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Jobless rate rises in Maryland, Virginia, steady in D.C.

By V. Dion Haynes
Washington Post Staff Writer
Sunday, November 21, 2010; 7:31 PM

Unemployment rates in Maryland and Virginia rose in August, according to federal government data released Tuesday, signaling a setback for the Washington area's economic recovery and highlighting the fragile state of the U.S. labor market.

In Maryland, the jobless rate jumped to 7.3 percent after holding for two straight months at 7.1 percent, according to the U.S. Bureau of Labor Statistics. The state lost a net of 5,700 jobs in August, officials said, even though the number of positions that were added was three times the national average.

Virginia's unemployment rate rose to 7.0 percent, from 6.9 percent in July, reflecting a net loss of 2,700 jobs. The District's jobless rate remained at 9.9 percent even as the city lost thousands of positions from such steady job creators as professional and business services employers.

The jurisdictions' job losses pale in comparison with the tens of thousands of cuts during the peak months of the recession, and the jobless rates in Maryland and Virginia are well below the 9.6 percent national average. Still, the apparent shift in momentum was a discouraging sign for some economists and experts who earlier this year had pointed to falling unemployment rates as evidence that recovery was taking hold.

"That is not the direction we want to be going," said Sara Kline, associate economist at Moody's Analytics. "Overall, I'd say it's not a good report. The contraction is concerning, something to keep an eye on."

The local jobs picture parallels trends in the national unemployment rate, which rose a tenth of a percentage point in August. Similarly, the nation is experiencing a sluggish recovery: Private-sector jobs are being created, but not quickly enough to put a significant number of unemployed people back to work.

Even though the District's unemployment rate didn't rise, the city's data still reflect a troubling trend. The number of employed residents dropped by 2,900, while the number of the unemployed fell by only 200. Labor experts said this suggests that many long-term unemployed people became discouraged, stopped looking for work and were no longer counted in the data - a reversal of a scenario that played out earlier in the year.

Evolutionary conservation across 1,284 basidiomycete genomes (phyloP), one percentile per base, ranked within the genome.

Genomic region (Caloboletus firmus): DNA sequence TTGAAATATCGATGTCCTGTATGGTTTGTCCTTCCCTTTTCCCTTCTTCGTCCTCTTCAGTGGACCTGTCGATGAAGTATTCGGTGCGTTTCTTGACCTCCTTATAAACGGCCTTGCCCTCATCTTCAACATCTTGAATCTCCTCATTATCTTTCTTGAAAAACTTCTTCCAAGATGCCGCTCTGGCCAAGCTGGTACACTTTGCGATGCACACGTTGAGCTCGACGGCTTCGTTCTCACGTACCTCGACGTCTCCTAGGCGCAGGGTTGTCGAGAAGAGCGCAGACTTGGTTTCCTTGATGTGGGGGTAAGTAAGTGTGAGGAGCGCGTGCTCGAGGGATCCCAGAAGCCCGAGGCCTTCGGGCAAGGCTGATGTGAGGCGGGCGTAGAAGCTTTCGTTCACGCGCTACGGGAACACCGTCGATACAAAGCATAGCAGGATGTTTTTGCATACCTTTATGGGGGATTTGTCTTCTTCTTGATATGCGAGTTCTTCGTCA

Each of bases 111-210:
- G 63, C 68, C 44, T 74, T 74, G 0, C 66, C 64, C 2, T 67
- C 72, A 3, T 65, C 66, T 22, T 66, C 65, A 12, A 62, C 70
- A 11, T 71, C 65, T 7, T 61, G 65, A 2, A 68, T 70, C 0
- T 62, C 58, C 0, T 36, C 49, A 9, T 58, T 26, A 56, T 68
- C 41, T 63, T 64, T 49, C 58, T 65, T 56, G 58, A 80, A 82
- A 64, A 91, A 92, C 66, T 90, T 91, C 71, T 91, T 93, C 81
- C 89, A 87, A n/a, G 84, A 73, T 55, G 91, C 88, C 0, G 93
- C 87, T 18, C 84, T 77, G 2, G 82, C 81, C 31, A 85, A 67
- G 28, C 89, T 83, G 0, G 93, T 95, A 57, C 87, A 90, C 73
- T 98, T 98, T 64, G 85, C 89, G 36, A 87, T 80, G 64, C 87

In Maryland and Virginia, the rising unemployment levels were not caused by long-term "discouraged" job seekers who were again counted when they resumed their job search, as has been the case at times in the past year. In both states, employment declined while unemployment increased.

The data in all three area jurisdictions reflect the dismissal of temporary workers involved in the federal census and, in the case of the District, the end of the city's summer youth jobs program. But experts say the numbers also reflect decreases in private sector jobs and a possible retrenchment among some employers about increasing their payrolls.

Maryland lost 3,000 jobs in retail, 2,200 in professional and business services, 1,700 in education and health services and 1,700 in government. It gained 2,000 jobs in construction and 1,000 in financial activities.

Virginia lost 6,000 jobs in government, 1,300 in professional and business services and 1,300 in leisure and hospitality. It gained 1,400 in education and health services, and 1,100 in construction.

The District lost 2,000 jobs in professional and business services in August, 1,500 in education and health services and 800 in leisure and hospitality. It gained 400 jobs in construction and 100 in financial activities.

"There's concern about the recovery - it is moving forward but at a much slower pace," said Ann D. Lang, senior economist at the Virginia Employment Commission. "The housing market and labor market are so slow in returning - that worries employers and consumers."

Nationwide, the state with the highest unemployment rate was Nevada, at 14.4 percent, while North Dakota had the lowest rate, at 3.7 percent. North Carolina gained the most jobs in August, adding 18,600. Michigan lost the most, shedding 50,300.

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